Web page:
In Philly’s black community, charting a way beyond decades of pain toward mental health

Community discussion on trauma, PTSD and access to mental health services at the Blackwell Regional Library in West Philadelphia, on Wednesday. (Bastiaan Slabbers for WHYY)

Community discussion on trauma, PTSD and access to mental health services at the Blackwell Regional Library in West Philadelphia, on Wednesday. (Bastiaan Slabbers for WHYY)

Wednesday night was warm and springlike, but nearly 50 people opted to stay inside and gather at the West Philly Library on 52nd Street to talk about mental health in the black community.

The topics were big: long wait lists for mental health care, intergenerational trauma, stigma, and suicide.

The event was part of One Book, One Philadelphiaa citywide program to promotes literacy and community dialogue centered on a common book. This year, the program is focusing on “Another Brooklyn,” a novel by Jacqueline Woodson about a young black woman named August who returns home to Bushwick for her father’s funeral and remembers her 1970s childhood there. As young girls coming of age, August and her friends cope with death, poverty, violence and sexual assault.

Glen Ellis, a panelist, spoke of how members of the black community have long coped with widespread trauma. He grew up in Birmingham, Alabama, and went to school with the four young girls who were killed in the 16th Street Baptist Church bombing in 1963.

“I had to go to school the next day,” Ellis said.

Unhealed trauma persists today, said panelist Shawn Frogg Banks, a mentor and activist.

“I saw my first body at the age of 7,” he said, although he never talked about it until taking time to work on his mental health as an adult.

“Inner city kids hear gunshots every day,” he said, but resources are scarce.

Therapist Shesheena Bray, who attended the talk, said she left the conversation feeling energized and heartened to hear people name their experiences as traumatic, a word once reserved mostly for war veterans.

It’s a new starting place that allows people to ask different questions, Bray said.

“So we’re understanding that this is a very, very real part of our day-to-day lived experience,” she said. “How do we then counteract, how do we control this, how do we resolve the trauma?”

Panelist and therapist Jaynay Johnson said there’s still a long way to go. There aren’t enough therapists of color, or even therapists who can provide culturally competent care. And most psychological theories weren’t written to include experiences that vary from white, middle-class, and majority male perspectives. But the event felt transformative, she said.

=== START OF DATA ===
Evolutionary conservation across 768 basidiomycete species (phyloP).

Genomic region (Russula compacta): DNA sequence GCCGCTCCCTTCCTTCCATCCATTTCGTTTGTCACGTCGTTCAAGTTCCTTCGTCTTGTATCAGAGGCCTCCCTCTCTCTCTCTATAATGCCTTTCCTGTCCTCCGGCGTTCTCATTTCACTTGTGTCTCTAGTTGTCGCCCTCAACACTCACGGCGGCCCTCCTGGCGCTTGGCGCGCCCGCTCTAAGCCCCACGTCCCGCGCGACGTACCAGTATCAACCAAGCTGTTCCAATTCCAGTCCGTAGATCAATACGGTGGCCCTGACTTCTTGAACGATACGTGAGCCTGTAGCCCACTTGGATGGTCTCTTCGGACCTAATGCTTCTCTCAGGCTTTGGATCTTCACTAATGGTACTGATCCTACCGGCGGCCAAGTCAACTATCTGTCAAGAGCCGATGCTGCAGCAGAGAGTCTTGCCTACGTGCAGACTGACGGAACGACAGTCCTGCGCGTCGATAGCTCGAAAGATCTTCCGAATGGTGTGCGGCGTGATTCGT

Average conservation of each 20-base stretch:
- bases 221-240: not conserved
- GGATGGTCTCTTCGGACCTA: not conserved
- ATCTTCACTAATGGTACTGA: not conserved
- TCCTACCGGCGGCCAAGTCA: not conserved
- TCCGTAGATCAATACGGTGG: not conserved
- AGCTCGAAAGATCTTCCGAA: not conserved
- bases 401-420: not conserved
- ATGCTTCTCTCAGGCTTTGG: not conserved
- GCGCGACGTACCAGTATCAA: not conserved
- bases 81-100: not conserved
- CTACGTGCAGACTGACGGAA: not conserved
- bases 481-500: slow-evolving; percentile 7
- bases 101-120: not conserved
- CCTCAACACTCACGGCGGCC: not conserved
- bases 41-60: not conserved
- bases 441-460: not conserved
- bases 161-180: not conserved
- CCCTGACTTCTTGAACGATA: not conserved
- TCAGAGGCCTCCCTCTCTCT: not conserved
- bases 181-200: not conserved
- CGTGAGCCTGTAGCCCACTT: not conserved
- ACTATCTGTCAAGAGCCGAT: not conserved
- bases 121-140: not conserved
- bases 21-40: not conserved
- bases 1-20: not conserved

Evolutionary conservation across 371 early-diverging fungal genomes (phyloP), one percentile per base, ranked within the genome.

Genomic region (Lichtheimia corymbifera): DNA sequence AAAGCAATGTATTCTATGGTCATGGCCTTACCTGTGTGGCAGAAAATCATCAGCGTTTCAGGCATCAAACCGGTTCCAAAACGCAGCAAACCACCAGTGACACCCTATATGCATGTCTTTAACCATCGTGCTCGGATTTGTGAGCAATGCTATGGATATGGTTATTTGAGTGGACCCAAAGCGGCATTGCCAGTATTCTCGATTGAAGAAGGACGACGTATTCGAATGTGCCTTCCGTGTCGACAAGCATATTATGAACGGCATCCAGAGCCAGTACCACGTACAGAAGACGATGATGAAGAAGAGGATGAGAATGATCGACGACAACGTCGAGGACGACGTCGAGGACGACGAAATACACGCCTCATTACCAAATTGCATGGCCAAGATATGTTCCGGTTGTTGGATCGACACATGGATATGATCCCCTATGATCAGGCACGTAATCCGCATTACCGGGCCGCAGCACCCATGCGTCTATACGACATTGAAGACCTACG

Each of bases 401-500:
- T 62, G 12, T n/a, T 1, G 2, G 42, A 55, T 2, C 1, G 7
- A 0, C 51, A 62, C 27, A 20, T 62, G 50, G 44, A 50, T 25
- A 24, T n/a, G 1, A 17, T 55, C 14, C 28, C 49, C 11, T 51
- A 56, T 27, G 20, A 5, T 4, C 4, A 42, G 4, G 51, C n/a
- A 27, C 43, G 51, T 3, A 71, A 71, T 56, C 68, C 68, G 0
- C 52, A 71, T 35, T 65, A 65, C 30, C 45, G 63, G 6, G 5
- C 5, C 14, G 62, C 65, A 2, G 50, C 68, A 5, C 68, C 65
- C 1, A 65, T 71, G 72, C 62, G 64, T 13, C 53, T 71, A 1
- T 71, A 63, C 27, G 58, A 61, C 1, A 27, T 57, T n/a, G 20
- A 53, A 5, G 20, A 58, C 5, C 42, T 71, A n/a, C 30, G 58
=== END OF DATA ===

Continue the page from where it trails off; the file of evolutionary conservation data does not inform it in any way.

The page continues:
I think seeing these large numbers just made me feel hopeful that we are really moving toward a healing place,” she said, referring to the evening’s strong turnout.

Panelists and audience members discussed possible solutions. What’s clear, said Johnson, is that there aren’t enough therapists of color.

“There aren’t enough culturally competent clinicians, and there just aren’t enough clinicians of color to spread out in the urban areas as much as we would want them to,” she said.

Panelists also suggested volunteering time in schools where a student has died and actively checking in on people who seemed to need help.

Farida Boyer, a marriage and family therapist who grew up in the 52nd Street Corridor, said she was surprised and delighted by the large turnout. She wondered whether such an event would have attracted so many people when she was growing up in the neighborhood.

I doubt it,” she said. “I went to school not far from here. We didn’t really talk about mental health.”

Back then, she recalls a heavy stigma — a stigma that still hasn’t dissipated. As a therapist in private practice, Boyer said she’s doing her part to unpack the stories people have about asking for help. She addresses those feelings right away, then, she says, “we can move forward.”

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